crap always claim (if someone has the temerity to correct them) that the
error was simply a typo and that their mail tool won't let them edit.

I believe that the distinction is useful and should be kept.
Recline is lie-lay-lain. Put is lay-laid-laid. Fib is lie-lied-lied.

Not every distortion of traditional English necessarily has evolution
on its side.

Using "lay" instead of "lie" is one of my pet peeves. But
sometimes I feel like I'm the only one who notices. I think
you're right, that it's one of those changes evolving in the
language. That doesn't mean I won't fight the good fight, though...

It's a distinction worth keeping, especially in formal writing. "Lay"
is a transitive verb, as you point out, and needs an object. I used
to have trouble remembering this, but I only had to remember my
childhood evening prayer: "Now I lay ME down to sleep."

I vote for "lie"! Also for not splitting infinitives (although I can't bring
myself to say "to go boldly").

Count me as a `lie down' vote.

IMHO, there's a big difference between evolution and correctness. <g>

this is one grammatical error that drives me crazy....I believe that
the more we conflate terms, the more impoverished our language becomes.

I'm the new guy around here, but I would accept it as part of evolution.
We all realize that the way we speak is entirely different from the way
we write. I would never write "What are you guys doing tonight,"
(Remember: I'm only 23) although I say it all the time.

I know that lay is proper, but I think it gets the message across when we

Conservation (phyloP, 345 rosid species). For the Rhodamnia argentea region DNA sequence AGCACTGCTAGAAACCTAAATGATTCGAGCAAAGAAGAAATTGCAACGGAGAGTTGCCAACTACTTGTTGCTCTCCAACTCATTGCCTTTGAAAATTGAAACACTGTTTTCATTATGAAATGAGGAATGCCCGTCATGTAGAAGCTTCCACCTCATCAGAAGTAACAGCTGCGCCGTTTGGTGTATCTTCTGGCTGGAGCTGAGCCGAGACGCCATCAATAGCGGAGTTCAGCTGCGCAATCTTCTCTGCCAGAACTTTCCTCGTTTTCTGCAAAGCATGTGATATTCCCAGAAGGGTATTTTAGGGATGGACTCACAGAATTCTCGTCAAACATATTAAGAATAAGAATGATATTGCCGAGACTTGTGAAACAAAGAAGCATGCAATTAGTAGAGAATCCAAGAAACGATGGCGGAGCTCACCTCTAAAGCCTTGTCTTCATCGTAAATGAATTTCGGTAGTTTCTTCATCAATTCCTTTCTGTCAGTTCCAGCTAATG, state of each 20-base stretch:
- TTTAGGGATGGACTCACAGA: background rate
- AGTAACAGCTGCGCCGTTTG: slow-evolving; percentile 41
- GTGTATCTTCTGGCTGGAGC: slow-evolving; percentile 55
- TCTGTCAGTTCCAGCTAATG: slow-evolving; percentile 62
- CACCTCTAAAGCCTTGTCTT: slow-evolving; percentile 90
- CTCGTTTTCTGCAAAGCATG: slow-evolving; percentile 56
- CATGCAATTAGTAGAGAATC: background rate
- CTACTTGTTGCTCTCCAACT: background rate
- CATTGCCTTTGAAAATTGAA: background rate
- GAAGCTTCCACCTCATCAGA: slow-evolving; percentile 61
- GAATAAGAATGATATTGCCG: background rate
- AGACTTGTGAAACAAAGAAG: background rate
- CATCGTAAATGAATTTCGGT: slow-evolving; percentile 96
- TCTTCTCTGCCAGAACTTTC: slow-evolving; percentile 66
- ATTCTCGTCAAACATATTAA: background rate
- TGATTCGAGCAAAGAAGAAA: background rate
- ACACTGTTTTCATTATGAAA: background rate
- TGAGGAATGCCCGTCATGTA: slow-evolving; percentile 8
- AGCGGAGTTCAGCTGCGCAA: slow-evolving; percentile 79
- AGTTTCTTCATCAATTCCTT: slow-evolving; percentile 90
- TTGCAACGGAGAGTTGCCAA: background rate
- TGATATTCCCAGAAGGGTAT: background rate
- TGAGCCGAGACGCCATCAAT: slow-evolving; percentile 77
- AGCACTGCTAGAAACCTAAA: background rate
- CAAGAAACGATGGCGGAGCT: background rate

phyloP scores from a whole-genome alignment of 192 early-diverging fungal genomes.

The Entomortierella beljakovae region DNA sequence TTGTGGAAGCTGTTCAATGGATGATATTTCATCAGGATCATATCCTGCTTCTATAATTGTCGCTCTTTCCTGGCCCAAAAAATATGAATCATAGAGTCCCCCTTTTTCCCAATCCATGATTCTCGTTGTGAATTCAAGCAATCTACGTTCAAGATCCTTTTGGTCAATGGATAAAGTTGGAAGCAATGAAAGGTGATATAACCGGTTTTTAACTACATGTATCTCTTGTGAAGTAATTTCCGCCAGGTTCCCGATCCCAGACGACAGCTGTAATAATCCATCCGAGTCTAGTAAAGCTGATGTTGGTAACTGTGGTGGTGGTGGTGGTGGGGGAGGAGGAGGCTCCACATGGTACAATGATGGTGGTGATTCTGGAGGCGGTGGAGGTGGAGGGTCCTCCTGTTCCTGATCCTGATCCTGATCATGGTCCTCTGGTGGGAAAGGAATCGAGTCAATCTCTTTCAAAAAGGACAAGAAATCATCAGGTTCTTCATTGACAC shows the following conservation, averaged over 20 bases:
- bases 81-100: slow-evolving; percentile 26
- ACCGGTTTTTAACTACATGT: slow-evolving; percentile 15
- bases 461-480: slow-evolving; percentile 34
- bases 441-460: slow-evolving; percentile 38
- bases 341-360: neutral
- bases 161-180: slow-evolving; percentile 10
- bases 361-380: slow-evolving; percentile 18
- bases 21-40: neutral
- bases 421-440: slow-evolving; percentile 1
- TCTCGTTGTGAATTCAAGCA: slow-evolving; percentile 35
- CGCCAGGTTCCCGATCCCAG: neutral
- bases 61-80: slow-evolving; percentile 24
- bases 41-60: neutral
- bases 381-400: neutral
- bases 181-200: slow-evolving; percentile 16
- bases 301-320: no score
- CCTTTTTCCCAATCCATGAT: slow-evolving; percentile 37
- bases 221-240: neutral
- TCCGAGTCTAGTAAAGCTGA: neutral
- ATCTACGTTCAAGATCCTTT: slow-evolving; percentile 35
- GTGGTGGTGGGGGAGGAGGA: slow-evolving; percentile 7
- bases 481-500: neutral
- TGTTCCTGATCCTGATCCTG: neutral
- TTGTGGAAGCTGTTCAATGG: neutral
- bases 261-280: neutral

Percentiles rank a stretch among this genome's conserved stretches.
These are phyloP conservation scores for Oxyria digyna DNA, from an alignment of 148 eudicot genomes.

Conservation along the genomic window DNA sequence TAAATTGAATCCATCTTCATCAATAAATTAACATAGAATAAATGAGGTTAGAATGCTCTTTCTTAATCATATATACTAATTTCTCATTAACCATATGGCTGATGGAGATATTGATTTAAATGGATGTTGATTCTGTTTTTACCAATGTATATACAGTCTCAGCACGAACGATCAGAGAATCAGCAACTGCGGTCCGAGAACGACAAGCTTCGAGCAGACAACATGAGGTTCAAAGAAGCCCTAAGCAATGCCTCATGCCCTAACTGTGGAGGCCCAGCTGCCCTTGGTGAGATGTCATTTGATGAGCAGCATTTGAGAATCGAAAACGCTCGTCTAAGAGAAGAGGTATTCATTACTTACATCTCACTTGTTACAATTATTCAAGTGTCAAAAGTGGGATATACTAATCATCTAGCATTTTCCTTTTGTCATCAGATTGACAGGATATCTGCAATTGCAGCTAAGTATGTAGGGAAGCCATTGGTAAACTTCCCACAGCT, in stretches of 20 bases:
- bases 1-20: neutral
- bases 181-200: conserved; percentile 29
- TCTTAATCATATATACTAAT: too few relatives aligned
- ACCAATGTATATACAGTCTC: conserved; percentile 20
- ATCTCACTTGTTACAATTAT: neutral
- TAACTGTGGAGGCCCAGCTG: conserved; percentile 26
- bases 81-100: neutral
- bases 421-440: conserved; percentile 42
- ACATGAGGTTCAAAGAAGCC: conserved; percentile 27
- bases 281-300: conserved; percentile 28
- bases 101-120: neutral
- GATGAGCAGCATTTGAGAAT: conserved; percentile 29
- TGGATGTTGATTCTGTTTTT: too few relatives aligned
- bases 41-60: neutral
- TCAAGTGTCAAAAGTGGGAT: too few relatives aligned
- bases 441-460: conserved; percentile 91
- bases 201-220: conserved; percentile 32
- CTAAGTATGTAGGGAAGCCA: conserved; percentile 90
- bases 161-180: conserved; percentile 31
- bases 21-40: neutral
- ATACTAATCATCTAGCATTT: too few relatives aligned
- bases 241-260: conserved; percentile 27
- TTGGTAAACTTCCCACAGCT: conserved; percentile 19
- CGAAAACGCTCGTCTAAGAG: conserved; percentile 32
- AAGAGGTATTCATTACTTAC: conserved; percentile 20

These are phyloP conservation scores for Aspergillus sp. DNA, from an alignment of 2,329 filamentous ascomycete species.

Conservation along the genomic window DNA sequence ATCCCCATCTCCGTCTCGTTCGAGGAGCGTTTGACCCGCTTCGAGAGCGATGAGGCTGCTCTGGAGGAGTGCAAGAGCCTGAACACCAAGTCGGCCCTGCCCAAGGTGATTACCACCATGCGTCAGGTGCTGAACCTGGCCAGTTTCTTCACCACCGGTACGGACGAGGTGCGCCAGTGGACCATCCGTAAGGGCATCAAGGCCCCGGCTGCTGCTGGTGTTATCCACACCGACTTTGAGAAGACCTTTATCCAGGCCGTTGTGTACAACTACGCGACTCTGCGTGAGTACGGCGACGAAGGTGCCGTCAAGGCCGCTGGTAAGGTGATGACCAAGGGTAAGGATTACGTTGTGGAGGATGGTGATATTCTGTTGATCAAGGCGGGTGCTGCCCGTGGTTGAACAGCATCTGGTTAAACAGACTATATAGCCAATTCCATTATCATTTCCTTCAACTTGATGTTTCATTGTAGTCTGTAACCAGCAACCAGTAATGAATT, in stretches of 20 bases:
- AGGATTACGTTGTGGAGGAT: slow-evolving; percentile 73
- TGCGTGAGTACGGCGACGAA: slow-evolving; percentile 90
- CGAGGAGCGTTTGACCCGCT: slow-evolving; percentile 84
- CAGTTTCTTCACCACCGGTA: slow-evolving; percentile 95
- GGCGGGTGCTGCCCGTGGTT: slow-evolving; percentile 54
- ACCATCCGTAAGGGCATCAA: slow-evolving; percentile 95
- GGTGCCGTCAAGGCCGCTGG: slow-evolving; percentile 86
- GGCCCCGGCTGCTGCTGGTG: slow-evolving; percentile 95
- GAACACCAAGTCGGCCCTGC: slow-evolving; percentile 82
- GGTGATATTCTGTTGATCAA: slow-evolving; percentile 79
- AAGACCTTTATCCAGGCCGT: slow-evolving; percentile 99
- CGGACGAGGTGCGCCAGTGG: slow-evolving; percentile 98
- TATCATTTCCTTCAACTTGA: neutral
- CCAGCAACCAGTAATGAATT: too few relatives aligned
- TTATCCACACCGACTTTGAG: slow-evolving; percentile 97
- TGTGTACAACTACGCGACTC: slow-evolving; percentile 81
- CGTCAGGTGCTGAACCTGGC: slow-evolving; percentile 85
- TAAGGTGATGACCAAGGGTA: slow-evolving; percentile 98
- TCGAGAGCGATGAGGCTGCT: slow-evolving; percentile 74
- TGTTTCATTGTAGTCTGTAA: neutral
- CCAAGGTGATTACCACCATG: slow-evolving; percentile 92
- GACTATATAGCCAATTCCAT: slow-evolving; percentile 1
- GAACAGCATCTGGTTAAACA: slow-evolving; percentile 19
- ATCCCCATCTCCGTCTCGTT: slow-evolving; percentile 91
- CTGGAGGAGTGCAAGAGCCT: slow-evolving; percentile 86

write in familiar language. And that's our goal, right?

Lay and lie are *not* interchangable. Lay is a transitive verb meaning
"place" or "put," while lie is an intransitive verb meaning "recline."
Of course, the tendency to use the two words interchangably is somewhat
understandable, since the past tense of "lie" is "lay.") And yes, you
should correct this error whenever possible.

I try to distinguish between lay and lie, but don't always succeed in
informal writing, usually due to the speed at which I'm typing (my brain
goes WAY faster than my fingers). I'd say, point it out in formal (i.e.,
to be printed in some kind of permanent way) writing.

I feel you should point them out as errors!

I vote for using lay/lie correctly.

However, you may want to read the historical basis of the "don't split
infinitives" rule; I understand it's more or less erroneous. ;-)

******************************End of Digest*************************************

Richard Mateosian srm -at- c2 -dot- org srm -at- radiomail -dot- net (510)540-7745